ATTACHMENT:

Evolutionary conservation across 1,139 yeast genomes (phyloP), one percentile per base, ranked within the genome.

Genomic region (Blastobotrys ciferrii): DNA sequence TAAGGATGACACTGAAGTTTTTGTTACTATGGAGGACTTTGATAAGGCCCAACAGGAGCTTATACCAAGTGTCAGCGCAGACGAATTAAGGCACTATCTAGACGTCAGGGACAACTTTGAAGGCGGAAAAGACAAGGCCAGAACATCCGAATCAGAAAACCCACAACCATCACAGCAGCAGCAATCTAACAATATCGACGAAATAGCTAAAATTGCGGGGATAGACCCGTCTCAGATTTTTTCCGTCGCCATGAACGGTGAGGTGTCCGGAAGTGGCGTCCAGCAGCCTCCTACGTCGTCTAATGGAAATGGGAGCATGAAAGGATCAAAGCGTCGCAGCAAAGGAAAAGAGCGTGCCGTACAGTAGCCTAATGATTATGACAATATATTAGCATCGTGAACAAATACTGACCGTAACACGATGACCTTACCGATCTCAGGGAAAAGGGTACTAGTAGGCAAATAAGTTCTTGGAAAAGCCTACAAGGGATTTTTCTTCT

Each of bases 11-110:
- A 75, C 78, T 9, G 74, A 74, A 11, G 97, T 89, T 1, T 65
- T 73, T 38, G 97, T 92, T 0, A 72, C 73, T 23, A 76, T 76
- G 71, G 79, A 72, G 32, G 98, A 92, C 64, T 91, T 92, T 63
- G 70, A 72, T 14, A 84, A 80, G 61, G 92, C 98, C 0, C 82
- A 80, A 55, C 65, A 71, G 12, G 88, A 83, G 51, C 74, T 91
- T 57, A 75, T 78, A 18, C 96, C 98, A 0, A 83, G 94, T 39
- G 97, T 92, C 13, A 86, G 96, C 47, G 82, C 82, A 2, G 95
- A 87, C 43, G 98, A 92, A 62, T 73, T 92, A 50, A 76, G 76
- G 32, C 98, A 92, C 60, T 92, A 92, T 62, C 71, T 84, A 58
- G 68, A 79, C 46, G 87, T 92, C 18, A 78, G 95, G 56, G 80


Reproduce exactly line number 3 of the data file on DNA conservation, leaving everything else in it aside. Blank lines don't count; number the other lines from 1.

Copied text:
Each of bases 11-110: